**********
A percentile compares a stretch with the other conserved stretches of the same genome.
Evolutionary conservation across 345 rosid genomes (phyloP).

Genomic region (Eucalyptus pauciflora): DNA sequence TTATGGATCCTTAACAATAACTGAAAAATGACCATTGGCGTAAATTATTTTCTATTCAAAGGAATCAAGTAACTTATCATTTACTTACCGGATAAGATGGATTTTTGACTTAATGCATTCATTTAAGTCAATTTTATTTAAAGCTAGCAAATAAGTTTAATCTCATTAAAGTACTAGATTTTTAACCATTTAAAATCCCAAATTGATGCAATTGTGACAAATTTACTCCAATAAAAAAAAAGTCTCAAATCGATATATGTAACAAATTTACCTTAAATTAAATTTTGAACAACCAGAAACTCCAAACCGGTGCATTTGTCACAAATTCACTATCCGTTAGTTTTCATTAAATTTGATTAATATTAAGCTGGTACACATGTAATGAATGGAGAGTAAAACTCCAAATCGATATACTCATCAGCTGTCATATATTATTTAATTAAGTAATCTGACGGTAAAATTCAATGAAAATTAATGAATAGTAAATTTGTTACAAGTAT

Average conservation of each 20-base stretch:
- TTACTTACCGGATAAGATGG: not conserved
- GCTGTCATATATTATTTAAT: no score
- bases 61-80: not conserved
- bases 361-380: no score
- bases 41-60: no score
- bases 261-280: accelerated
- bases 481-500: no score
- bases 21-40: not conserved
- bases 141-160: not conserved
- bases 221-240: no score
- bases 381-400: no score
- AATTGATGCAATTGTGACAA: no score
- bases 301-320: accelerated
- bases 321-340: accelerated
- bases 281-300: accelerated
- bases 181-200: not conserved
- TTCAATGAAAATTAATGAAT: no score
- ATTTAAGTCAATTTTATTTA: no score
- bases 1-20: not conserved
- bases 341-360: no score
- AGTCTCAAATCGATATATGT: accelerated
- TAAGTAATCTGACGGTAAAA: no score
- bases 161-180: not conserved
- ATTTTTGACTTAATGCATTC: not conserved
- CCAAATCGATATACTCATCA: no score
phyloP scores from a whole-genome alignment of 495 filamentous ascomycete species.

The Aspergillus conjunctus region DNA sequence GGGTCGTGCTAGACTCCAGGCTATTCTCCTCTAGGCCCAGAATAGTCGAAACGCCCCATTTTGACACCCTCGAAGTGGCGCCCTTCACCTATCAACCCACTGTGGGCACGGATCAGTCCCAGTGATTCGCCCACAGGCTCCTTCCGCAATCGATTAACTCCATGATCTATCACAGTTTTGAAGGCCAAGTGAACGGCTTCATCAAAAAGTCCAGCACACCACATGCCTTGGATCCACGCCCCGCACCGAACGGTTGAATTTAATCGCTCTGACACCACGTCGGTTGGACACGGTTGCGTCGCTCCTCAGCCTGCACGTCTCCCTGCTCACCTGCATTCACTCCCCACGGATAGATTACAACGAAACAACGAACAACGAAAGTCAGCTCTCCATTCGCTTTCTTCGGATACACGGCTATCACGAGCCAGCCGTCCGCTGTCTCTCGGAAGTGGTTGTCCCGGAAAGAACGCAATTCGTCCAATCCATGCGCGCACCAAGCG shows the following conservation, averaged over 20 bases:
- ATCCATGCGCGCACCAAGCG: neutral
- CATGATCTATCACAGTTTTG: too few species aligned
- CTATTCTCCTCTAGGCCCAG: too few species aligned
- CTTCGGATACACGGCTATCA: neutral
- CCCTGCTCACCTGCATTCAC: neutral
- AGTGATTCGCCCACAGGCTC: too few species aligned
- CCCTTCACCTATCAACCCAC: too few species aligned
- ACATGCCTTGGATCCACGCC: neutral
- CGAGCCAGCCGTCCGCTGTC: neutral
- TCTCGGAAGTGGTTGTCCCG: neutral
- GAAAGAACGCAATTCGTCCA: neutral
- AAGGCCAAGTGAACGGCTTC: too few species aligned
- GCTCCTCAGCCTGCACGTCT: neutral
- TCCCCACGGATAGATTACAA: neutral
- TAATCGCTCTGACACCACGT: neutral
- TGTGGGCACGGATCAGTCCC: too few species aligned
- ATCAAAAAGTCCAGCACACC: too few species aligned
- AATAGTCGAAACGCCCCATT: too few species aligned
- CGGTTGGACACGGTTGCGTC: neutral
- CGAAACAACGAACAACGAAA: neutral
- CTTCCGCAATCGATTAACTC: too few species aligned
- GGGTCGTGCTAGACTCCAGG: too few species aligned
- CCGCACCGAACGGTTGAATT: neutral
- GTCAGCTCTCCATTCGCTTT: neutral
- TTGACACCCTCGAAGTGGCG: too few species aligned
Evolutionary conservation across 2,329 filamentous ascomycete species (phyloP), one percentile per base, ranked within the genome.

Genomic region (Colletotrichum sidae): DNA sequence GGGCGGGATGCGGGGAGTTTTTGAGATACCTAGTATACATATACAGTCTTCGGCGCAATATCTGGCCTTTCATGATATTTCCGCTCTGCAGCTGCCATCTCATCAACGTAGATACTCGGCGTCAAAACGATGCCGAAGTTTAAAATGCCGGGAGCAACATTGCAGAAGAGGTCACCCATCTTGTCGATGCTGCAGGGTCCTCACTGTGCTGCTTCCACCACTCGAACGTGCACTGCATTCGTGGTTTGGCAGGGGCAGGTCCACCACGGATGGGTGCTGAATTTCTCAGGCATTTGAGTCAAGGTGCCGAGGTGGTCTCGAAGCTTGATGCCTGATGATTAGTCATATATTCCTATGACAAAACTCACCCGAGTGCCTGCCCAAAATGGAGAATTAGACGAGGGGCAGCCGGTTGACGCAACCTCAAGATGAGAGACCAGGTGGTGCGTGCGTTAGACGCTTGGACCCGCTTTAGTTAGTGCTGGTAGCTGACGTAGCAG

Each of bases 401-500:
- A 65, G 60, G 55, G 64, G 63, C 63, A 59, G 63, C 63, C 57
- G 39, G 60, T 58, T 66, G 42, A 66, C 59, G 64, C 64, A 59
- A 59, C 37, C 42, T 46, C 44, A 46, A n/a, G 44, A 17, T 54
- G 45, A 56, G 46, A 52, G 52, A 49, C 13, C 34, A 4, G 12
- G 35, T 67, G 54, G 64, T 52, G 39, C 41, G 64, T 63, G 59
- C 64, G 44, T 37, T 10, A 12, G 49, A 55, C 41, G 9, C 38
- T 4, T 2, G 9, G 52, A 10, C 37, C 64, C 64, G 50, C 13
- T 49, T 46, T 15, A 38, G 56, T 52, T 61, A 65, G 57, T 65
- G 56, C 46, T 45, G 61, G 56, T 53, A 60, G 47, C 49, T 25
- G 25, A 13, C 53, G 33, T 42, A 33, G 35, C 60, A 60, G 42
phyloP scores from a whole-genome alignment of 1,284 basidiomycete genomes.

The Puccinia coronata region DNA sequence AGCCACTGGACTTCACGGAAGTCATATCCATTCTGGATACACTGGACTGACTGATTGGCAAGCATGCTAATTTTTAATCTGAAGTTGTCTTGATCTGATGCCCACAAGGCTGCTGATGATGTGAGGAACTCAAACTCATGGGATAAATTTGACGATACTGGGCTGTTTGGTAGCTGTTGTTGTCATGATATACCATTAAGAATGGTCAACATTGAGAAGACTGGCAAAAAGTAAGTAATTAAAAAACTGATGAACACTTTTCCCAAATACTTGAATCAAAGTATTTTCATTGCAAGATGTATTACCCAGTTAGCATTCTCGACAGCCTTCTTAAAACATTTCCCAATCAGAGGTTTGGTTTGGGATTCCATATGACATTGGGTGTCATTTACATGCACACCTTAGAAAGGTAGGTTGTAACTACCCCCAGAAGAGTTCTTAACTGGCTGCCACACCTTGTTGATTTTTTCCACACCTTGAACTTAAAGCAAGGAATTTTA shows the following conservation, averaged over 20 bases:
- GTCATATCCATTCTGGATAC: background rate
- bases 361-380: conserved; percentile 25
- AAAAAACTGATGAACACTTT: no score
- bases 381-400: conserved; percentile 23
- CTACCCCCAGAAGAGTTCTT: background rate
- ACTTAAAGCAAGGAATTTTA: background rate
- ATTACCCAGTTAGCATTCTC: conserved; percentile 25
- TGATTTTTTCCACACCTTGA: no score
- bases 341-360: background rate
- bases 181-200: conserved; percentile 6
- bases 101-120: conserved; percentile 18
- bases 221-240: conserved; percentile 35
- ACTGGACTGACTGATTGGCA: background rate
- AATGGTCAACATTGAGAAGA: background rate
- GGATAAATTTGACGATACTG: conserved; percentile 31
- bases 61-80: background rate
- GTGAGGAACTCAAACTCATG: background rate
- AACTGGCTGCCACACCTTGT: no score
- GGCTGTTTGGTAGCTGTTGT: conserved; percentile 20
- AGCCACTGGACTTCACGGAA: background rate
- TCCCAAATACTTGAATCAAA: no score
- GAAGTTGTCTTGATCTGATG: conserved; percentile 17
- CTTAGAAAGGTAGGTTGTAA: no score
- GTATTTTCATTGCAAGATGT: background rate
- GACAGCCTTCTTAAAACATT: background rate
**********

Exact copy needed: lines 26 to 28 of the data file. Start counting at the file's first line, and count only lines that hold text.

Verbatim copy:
- TAAGTAATCTGACGGTAAAA: no score
- bases 161-180: not conserved
- ATTTTTGACTTAATGCATTC: not conserved